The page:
“Who says I can’t?” The power of mindset. Part 2

What are you believing about yourself? What negative loops play in your own head? This is the second in a two-part series entitled “Who says I can’t?” The chances are that the person saying that the loudest is … yourself. But it does not have to be that way. When we can identify the negative beliefs we have about ourselves, we are then able to re-write them as positive beliefs and live in the freedom we have in God.
There are two tools that help with this process.
The first is recognising your power of choice.
You – and you alone – get to choose your response to whatever happens or is said to you. Steven Covey in The Seven Habits of Highly Effective People says this “Between stimulus and response is our greatest power – the freedom to choose.” He was referencing Victor Frankl, a Jew imprisoned in a Nazi death camp, who identified that the last human freedom he had in those awful circumstances was his ability to choose his response to what happened to him. No one could take that freedom away from him.
The truth is this: only you have power over what is going on inside your own head. No one can make you feel a certain thing. For example, it might be that someone does something and your response is anger. But that person did not make you angry, you chose anger as a response. The key here is to recognise that we can choose a different response.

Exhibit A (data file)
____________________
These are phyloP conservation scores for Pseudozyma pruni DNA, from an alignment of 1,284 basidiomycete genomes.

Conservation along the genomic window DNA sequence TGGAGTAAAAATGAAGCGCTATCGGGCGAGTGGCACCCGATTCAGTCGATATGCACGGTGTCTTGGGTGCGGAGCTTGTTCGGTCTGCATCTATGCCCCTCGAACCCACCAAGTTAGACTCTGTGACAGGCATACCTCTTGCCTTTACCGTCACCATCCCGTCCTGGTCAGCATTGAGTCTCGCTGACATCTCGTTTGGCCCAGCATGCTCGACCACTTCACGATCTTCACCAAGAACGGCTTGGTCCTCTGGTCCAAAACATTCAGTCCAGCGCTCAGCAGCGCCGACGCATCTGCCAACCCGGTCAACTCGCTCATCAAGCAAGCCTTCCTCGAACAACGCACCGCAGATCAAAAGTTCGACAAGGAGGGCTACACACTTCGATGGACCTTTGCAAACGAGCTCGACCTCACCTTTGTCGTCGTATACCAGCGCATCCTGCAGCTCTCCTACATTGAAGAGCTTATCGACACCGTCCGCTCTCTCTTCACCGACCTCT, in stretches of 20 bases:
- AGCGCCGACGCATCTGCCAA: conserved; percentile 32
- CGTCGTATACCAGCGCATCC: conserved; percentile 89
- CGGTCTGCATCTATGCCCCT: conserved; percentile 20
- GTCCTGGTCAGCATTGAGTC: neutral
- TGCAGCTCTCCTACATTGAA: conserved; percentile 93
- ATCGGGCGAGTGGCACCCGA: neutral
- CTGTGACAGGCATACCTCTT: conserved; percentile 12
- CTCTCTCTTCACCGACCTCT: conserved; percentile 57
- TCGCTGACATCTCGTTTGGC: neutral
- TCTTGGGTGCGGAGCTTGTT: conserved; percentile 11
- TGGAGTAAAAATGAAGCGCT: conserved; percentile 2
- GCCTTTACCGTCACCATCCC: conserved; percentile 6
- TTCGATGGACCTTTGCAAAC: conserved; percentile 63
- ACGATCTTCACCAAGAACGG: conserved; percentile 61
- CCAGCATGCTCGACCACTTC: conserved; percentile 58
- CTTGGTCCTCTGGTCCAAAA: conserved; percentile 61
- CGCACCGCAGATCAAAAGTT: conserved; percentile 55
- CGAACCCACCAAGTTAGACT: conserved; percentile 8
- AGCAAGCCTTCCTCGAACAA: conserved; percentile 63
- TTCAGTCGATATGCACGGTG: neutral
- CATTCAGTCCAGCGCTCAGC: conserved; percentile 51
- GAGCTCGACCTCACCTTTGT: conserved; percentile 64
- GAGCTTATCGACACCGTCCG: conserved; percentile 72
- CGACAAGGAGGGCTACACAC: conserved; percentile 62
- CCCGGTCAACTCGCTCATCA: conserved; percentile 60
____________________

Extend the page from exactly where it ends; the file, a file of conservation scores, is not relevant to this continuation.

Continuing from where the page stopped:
Everything we do is a choice. If we choose to focus on what we can’t do in relation to others, we remain stuck. Those negative thinking loops can be deeply entrenched. But we can choose to break them, with God’s help. At the point at which that negative voice would normally kick in – mid consultation, or before a difficult operation or meeting for example – stop, notice the voice, and stop the familiar pattern. Choose instead to claim who God says you are and ask Him for help to trust and believe.
It is also important to choose to focus on that over which we do have control, and not expend energy on weaknesses or problems in the system or in others. This only leads to frustration, negativity, blame and lack of progress.
We have no control over the past or the future; over what other people say, think or do; or what happens around us.
But we DO have control over our own thoughts, actions, self-talk, goals, boundaries, and responses. We can’t change what has been said to us, or what others might continue to say to us. But when we choose instead to be proactive and work on that which we can do something about – our own response – things start to change. We choose to create a different path across the grass.
We will get this wrong. But we give ourselves grace to start afresh each hour, each day. We remind ourselves that just because I got it wrong yesterday does not mean I will get it wrong today – that is the difference between failing and labelling ourselves a failure.
It is important, especially in difficult situations, that we behave with kindness, integrity, and honesty. We are not responsible for other people’s behaviour or opinions, but that does not mean we can behave as we like. We are called to grow in the fruit of the Spirit and that means choosing kindness, grace, love, self-control towards others, and to take responsibility for where we have got it wrong and make amends.